The correct form of present perfect...

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Mehrgan

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Hi,
I was wondering if any of the following sentences was ungrammatical or less idiomatic.

'It's 4 years I've been working on this model.'
'It's 4 years I'm working on this model.'
'It's been 4 years I've been working on this model.'
'It's been 4 years I'm working on this model.'


In this case please let the 'it's 4 years' part remain at the beginning of the sentence. Thanks in advance.
(I suppose, the second parts are all correct, but in the case of the 'present perfect continuous' it could suggest the model has been completed. Is that right?)
 

emsr2d2

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Hi,
I was wondering if any of the following sentences was ungrammatical or less idiomatic.

'It's 4 years I've been working on this model.'
'It's 4 years I'm working on this model.'
'It's been 4 years I've been working on this model.'
'It's been 4 years I'm working on this model.'


In this case please let the 'it's 4 years' part remain at the beginning of the sentence. Thanks in advance.
(I suppose, the second parts are all correct, but in the case of the 'present perfect continuous' it could suggest the model has been completed. Is that right?)

They're all a bit clunky, to be honest. The most likely versions (if the model has not been completed) are:

It's been four years since I started working on this model.
I've been working on this model for four years.

If the model has been completed, then:

I worked on that model for four years [before I finally completed it].
I was working on that model for four years [before I finally completed it].
 

shabani

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And would you please explain if its clunkiness necessarily makes it wrong or if native speakers use any of these by mistake? which one makes more sense?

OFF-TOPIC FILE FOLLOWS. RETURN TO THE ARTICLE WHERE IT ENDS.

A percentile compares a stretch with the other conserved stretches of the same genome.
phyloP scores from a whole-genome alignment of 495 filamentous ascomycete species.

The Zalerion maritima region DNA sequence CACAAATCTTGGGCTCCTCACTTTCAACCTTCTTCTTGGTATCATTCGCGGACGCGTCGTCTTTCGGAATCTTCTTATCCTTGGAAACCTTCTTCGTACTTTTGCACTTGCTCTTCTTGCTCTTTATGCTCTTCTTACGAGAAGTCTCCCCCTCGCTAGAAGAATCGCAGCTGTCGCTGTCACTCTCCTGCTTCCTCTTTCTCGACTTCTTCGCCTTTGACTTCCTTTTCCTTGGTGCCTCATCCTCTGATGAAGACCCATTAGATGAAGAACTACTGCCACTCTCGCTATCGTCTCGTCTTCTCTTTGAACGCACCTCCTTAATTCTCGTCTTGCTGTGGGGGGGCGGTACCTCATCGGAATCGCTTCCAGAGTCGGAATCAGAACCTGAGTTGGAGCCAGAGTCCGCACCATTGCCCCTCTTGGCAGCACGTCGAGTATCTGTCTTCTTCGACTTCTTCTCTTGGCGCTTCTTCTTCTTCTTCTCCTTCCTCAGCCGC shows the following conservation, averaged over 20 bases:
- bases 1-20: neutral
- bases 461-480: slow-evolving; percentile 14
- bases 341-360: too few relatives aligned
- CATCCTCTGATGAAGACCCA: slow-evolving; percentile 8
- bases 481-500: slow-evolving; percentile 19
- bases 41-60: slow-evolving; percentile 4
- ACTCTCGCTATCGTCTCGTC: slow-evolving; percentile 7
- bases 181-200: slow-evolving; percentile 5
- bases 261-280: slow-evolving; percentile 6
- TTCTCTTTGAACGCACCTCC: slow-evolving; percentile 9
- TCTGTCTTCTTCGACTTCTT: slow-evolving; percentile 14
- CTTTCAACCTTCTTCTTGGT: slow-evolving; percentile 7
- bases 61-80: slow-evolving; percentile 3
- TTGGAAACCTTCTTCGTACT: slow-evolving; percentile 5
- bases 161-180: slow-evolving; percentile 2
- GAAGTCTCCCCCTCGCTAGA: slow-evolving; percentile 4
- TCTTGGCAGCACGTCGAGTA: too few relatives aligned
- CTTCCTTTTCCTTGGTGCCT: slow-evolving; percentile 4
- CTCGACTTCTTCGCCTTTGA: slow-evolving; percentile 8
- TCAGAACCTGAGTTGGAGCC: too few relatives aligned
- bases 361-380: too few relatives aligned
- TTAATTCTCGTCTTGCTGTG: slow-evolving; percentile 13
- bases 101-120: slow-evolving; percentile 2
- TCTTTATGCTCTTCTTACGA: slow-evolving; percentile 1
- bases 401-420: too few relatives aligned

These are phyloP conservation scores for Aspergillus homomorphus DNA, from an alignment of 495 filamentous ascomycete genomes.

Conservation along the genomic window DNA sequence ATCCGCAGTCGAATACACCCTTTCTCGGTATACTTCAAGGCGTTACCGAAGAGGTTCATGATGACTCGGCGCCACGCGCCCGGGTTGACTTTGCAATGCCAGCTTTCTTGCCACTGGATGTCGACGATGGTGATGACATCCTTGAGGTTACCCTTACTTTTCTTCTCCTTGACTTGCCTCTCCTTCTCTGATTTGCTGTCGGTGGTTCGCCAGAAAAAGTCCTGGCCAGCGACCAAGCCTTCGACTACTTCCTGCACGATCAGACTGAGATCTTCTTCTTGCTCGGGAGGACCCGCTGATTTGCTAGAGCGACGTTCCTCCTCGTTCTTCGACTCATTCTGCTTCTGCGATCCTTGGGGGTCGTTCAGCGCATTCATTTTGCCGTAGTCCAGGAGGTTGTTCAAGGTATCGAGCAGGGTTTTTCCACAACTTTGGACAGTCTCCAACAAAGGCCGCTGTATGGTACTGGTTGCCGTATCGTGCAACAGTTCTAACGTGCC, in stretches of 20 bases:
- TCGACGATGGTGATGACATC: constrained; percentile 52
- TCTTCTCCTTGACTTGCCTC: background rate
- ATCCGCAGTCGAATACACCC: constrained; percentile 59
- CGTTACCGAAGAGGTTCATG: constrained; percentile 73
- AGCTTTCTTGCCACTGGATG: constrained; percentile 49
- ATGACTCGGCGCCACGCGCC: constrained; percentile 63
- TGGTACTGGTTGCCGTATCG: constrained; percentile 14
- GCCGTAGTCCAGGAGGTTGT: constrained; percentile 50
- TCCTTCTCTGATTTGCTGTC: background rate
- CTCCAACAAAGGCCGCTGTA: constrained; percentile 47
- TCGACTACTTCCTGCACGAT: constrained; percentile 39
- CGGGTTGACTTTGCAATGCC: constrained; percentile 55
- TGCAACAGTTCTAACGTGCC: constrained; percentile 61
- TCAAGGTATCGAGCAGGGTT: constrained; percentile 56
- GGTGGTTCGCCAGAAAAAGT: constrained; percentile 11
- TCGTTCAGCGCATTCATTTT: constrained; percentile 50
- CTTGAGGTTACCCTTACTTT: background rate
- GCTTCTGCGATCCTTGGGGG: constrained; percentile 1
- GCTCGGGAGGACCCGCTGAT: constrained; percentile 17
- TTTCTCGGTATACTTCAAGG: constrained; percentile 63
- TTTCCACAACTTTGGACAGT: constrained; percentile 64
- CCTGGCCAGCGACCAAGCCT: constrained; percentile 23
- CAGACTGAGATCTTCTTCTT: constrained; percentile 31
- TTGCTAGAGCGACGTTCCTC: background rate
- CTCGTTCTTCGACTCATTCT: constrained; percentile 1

And what about questions like:
'How long is it you're teaching?'
'How long is it you've been teaching?'
I think I've heard this type of questions beginning with is it and followed by another tense.
 

Raymott

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And would you please explain if its clunkiness necessarily makes it wrong or if native speakers use any of these by mistake? which one makes more sense?
And what about questions like:
'How long is it you're teaching?'
'How long is it you've been teaching?'
I think I've heard this type of questions beginning with is it and followed by another tense.
To me, all of the original sentences are wrong, and so are yours. Sorry.
 

5jj

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'How long is it you've been teaching?'
I wouldn't call that actually wrong, but it isn't natural. We'd be more likely to say:

How long have you been teaching?

Or possibly:

How long is it that you have been teaching?
How long is it since you started teaching?
 
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